"My boyfriend and me are like anyone else," said Nielsen, 22. "I have straight allies and gay allies with me here tonight."
The protestors, men and women, straight and gay, were greeted calmly by both clientele and the owner of La Fiesta Azteca in Alsip, where at least four police cars idled outside. Once inside, the group clinked water glasses, kissed and applauded.
"They have their opinion, and I have mine," said restaurant owner Jaime Esparza. "I don't feel like I did anything wrong when I told them to leave."
Nielsen and Hankes said they kissed while having dinner at the restaurant in the 12600 block of South Pulaski Road on May 7, then were approached by the owner and told to stop.
"We kissed a few times on the lips, but it was not vulgar," said Hankes, 19, who lives in Lemont.
After being reprimanded, the couple decided to leave, Hankes said. But the owner blocked their path until they paid for their appetizers and drinks.
"The manager puffed out his chest and said, 'You're going to pay,'" Hankes said. "Frankie threw a $20 bill on the table, and we stormed out."
Esparza said he was never hostile and didn't refuse to serve the couple. He said he would ask any couple to respect his restaurant and leave the kissing outside.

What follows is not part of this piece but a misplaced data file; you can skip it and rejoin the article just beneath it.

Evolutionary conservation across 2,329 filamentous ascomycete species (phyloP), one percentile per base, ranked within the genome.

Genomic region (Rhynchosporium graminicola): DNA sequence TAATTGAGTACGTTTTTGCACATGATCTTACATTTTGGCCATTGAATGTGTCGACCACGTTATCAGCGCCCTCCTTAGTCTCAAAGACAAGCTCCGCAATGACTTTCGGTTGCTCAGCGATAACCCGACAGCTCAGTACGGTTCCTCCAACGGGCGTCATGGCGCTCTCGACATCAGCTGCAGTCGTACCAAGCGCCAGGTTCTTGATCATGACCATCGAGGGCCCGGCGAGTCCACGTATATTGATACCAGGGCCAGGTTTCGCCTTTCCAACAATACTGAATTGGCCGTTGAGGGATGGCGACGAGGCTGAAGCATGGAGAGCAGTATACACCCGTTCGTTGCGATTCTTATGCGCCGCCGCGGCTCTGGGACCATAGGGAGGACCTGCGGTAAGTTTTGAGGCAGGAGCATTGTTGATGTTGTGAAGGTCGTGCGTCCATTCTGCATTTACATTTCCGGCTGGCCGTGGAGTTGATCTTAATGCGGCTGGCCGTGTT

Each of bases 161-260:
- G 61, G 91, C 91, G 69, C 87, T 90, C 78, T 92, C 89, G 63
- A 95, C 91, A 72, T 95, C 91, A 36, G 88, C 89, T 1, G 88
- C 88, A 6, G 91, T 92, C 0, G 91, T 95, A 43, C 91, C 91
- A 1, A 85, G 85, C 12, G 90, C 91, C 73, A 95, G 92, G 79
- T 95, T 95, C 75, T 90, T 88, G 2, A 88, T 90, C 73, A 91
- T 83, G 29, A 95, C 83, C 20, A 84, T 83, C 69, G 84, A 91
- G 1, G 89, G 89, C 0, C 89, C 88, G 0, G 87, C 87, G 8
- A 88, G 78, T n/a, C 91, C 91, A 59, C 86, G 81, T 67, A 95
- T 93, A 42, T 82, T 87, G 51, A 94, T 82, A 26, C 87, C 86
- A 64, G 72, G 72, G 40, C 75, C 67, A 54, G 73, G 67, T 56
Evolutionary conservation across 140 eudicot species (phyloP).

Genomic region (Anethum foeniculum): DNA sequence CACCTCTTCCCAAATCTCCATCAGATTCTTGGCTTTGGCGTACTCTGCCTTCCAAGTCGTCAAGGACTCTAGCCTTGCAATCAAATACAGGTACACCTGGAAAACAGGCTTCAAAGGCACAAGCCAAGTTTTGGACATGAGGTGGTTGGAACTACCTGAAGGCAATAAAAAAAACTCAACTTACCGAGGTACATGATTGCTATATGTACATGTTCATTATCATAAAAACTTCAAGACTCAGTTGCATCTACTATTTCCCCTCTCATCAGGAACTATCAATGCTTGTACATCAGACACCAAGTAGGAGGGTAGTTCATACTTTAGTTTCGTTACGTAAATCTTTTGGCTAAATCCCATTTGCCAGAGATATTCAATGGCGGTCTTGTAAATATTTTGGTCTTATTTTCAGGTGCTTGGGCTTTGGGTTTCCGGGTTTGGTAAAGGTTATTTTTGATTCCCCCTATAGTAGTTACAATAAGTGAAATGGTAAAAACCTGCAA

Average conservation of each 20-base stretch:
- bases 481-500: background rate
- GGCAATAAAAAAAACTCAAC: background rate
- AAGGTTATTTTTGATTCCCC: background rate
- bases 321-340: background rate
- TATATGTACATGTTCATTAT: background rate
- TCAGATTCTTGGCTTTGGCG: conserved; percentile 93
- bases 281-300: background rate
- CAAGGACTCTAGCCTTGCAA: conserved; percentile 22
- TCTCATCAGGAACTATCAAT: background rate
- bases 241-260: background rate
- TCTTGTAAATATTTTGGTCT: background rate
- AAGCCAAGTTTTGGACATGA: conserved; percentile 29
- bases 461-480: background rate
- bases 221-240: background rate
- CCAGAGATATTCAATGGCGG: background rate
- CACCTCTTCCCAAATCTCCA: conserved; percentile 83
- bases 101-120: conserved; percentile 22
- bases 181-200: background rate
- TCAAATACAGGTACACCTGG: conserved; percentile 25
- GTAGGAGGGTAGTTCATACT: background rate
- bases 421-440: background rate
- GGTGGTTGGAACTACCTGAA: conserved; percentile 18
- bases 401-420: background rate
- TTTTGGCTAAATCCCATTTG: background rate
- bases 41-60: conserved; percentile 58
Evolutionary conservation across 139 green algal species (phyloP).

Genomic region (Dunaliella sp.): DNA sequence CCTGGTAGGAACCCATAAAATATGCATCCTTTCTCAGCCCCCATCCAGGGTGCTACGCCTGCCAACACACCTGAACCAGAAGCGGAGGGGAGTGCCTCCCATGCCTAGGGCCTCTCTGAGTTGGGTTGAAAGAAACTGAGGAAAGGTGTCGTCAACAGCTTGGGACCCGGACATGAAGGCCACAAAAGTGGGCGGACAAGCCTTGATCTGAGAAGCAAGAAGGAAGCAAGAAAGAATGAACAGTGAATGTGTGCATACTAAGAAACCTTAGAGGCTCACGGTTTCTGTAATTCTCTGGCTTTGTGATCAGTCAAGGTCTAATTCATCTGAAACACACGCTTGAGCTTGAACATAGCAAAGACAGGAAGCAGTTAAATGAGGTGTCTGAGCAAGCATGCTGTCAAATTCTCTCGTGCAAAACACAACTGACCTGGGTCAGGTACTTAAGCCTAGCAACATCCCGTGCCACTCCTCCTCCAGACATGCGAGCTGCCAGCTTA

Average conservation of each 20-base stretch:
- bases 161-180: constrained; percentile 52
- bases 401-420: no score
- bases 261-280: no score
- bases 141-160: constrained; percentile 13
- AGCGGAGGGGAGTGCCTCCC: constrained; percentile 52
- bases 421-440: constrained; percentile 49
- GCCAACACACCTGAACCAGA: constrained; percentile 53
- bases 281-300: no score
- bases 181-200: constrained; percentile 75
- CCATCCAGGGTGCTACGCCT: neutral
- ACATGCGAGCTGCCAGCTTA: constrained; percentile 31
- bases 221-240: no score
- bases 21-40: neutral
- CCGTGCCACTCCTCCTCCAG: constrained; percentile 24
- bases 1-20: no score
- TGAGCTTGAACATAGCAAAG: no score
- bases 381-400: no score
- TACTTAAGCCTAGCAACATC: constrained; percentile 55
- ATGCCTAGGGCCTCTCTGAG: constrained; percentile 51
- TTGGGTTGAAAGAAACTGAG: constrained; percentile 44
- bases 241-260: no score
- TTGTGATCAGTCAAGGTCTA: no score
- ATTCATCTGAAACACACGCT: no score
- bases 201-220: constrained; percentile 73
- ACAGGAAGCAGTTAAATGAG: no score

"They are saying I kicked them out, but I didn't," he said. "I asked them, really polite, I said, 'I know you guys are in love, and you're young. It's OK. But don't do it here.'
"I said, 'You don't have to get upset. Enjoy your food, your drink also, but behave until you're done. Respect this place.'"
Esparza said the couple came into the restaurant holding hands and exchanging kisses. At one point, they were kissing each other on the neck and other customers began to look uncomfortable. He said he insisted they pay for their food because they ate some of it.
"I said, 'You're going because you want to. I didn't tell you to leave, I told you to behave,'" he said. "If I would be discriminating, I would say you guys are not allowed as soon as they walk in."
After the confrontation, Nielsen said he called the restaurant and asked for an apology and a refund, but Esparza refused.
Nielsen and Hankes said they told their story to friends and supporters at local gay clubs, coffee shops and on Facebook. When they connected with the Gay Liberation Network, they decided to organize Friday's protest.
"We have a law that guarantees gay people equal access to accommodations," said Andy Thayer, co-founder of the Chicago-based Gay Liberation Network. "The fact is, proprietors have no problem with differently sexed couples embracing or kissing in a nonsexual manner. Yet when Frankie and Danny did it, the manager stormed up to them and made a scene."
By protesting, the couple said they hope to expose discrimination in the conservative south suburb.
"I hope the establishment realizes we have a large community that won't be silenced," Nielsen said.
Lolly Bowean is a Tribune reporter; Carmen Greco Jr. is a freelance reporter.